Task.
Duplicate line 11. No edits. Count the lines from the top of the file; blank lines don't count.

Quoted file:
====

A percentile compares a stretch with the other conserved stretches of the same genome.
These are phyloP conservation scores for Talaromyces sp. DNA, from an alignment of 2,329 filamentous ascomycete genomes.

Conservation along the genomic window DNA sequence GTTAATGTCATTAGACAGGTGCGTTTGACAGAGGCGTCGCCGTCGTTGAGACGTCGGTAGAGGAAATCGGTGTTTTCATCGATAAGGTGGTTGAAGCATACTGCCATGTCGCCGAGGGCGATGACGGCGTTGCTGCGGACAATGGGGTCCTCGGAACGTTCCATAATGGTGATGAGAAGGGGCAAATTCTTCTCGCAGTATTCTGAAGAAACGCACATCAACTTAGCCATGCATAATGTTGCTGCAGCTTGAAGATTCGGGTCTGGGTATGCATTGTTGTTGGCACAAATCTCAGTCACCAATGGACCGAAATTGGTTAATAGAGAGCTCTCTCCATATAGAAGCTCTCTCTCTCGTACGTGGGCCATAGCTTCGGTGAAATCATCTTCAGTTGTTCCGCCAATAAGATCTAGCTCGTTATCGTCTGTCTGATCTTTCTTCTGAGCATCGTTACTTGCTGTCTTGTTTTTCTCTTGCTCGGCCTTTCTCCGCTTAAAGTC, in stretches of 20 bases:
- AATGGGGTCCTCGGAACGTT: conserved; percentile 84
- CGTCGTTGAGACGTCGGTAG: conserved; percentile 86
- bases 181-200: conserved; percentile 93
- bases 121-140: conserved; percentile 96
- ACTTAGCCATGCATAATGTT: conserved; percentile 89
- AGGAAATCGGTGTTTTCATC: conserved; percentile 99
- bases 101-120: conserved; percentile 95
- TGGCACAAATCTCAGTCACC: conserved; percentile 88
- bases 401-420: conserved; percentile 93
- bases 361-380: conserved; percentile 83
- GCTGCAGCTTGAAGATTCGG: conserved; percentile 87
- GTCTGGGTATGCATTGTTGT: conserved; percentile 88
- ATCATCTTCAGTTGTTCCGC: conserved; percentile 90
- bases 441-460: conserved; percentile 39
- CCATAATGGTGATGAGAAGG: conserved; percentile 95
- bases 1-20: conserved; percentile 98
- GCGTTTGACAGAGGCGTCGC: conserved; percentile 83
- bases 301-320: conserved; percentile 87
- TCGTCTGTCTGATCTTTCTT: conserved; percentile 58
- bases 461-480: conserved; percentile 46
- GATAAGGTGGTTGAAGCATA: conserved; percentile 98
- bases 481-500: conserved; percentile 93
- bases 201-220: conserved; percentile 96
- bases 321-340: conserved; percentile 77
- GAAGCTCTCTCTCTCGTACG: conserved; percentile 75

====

- TGGCACAAATCTCAGTCACC: conserved; percentile 88